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Brands, NGOs Talk Keys, Barriers to Sustainability in HP's Living Progress Exchange

Over the course of three days at SB’14, sustainability leaders from HP, Edelman, Globescan, Kiva, Timberland, Conservation International, PWC and UPS met in a series of small, roundtable discussions on Human, Economic and Environmental Progress, as part of HP’s “Living Progress Exchange."

Over the course of three days at SB’14, sustainability leaders from HP, Edelman, Globescan, Kiva, Timberland, Conservation International, PWC and UPS met in a series of small, roundtable discussions on Human, Economic and Environmental Progress, as part of HP’s “Living Progress Exchange."

Created and hosted by HP in the spirit of their “Living Progress” plan to simultaneously drive the advancement of human, economic and environmental goals, the goal was to workshop ideas, pool collective resources, and knowledge and cultivate previously counterintuitive collaborations that can scale to create broader systems change.

Here are some of the key takeaways from the conversations:

  • Cross-sector collaborations are key — Huge issues such as human rights, workers’ education, biodiversity loss, and climate change affect makers of shoes and makers of microprocessors. The Living Progress Exchange and the larger SB’14 event provided valuable opportunities to build synergistic cross-sector relationships to make systemic change necessary to tackle this century’s biggest challenges.
  • The way we achieve economic growth in the future must be different from the way we achieved growth in the past — Participants were asked to imagine how we might disconnect economic growth from resource consumption. They also talked about the need for a new way of measuring economic progress, one that better recognizes value creation over short-term gains.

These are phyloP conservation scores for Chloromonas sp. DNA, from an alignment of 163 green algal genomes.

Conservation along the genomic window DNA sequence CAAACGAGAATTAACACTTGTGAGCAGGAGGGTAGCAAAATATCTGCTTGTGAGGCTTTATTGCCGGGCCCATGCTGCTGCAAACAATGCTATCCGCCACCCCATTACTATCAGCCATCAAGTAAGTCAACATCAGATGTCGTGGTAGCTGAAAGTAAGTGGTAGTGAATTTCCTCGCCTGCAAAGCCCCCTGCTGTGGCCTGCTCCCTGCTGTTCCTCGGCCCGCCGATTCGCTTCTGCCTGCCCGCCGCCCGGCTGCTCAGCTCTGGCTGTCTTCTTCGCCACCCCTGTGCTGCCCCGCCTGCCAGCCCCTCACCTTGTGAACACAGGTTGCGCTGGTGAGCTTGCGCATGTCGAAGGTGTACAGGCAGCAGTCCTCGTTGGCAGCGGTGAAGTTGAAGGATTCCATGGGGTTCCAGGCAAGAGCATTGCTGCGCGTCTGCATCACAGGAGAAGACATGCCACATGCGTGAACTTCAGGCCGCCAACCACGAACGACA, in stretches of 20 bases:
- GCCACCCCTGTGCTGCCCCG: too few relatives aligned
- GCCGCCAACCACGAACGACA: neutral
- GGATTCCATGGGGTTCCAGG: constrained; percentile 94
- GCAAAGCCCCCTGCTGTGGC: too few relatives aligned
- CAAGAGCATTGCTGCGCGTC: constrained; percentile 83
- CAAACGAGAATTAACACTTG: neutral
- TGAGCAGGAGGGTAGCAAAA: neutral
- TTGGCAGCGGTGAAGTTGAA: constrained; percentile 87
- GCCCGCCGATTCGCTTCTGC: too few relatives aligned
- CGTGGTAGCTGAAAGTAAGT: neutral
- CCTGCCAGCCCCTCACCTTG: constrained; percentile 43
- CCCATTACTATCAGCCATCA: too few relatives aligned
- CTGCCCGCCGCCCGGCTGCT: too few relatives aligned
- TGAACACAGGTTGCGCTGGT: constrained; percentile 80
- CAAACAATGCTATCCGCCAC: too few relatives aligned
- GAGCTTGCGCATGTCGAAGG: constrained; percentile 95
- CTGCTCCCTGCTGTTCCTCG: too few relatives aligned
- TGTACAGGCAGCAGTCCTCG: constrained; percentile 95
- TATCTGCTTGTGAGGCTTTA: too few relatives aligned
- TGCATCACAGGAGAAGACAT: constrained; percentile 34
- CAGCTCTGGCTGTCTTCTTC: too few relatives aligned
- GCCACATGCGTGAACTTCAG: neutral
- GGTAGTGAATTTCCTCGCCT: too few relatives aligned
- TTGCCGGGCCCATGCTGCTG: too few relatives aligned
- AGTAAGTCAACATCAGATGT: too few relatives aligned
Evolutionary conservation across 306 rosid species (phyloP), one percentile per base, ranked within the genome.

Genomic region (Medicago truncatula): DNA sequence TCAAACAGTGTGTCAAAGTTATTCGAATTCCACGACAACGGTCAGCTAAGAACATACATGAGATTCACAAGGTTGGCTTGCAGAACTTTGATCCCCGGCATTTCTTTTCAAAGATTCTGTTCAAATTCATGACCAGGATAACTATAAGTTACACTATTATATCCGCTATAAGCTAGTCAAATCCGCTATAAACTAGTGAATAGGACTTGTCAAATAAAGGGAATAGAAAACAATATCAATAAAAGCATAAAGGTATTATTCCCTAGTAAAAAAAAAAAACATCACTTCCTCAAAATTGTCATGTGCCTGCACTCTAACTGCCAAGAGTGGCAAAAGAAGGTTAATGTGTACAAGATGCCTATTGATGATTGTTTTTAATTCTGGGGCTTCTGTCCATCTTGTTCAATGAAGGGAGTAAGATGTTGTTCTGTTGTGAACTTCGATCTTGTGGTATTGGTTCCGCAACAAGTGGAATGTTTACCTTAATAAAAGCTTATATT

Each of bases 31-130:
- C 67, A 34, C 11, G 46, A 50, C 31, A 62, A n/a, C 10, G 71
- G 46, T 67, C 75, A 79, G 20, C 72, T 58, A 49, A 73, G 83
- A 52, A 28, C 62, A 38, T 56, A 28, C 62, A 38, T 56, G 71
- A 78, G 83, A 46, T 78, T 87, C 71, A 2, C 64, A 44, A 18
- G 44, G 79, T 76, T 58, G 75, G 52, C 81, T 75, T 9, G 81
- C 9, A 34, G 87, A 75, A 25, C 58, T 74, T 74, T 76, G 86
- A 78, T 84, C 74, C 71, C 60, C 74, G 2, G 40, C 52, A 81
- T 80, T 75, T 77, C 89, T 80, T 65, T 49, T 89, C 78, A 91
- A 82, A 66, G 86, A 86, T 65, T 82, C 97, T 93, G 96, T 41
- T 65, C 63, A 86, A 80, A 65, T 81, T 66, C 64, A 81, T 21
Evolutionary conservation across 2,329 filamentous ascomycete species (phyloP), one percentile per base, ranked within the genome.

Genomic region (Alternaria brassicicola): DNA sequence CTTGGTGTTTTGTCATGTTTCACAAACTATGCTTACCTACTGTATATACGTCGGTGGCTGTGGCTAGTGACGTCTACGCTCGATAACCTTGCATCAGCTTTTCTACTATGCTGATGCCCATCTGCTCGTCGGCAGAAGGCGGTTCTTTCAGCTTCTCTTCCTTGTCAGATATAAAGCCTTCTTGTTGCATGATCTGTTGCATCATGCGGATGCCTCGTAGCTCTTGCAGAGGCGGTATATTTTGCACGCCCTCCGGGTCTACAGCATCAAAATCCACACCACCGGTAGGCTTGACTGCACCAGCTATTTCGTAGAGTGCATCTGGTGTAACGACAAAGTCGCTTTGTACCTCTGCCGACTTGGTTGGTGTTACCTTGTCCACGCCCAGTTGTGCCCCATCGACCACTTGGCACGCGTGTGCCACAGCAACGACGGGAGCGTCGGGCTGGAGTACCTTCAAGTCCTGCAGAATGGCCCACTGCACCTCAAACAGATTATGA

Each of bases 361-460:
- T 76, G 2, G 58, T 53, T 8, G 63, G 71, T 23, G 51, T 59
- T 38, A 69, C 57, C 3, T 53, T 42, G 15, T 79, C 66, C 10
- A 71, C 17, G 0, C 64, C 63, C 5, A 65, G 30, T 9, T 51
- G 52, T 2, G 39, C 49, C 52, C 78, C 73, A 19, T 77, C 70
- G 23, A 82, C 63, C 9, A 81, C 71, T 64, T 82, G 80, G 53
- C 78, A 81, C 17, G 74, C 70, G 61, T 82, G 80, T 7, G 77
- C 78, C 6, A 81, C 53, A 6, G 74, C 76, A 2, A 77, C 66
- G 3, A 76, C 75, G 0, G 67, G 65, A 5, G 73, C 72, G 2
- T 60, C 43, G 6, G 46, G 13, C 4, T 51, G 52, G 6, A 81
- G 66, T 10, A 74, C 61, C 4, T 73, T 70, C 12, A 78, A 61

• Metrics and reporting are necessary, but we need to turn reporting into action — Because the term 'sustainability' encompasses so many different things for different people, data-driven metrics and reporting play an important role in legitimizing brands’ sustainability claims. However, challenges include how to develop better cross-sector reporting standards and how to ensure company resources are used to enact change, not just measure it.
  • We need radical communication to enact radical change — Radical communication is needed in terms of better conveying brands’ sustainability stories, but radical communication is also needed in order for corporations and NGOs to sit down at the same table, speak honestly about their vulnerabilities, and discover opportunities for partnerships. Conservation International is able to leverage HP’s ability to process data to get more comprehensive and useful data on an ecosystem’s health. HP is able to showcase how Big Data can save the planet.
  • Governmental policy is missing from the table — At the table with leaders from large brands, social entrepreneurs, marketing consultancies, and environmental non-profits, the role of governmental policymakers was notable absent. Participants noted widespread mistrust in government’s ability to make necessary changes, without pressure and leadership from brands and NGOs.
  • Sustainability is a journey — Participants readily acknowledged that the Living Progress Exchange at SB’14 is just one part of a continuing conversation and ongoing efforts.

HP and Globescan will host an online Living Progress Exchange on September 9th.

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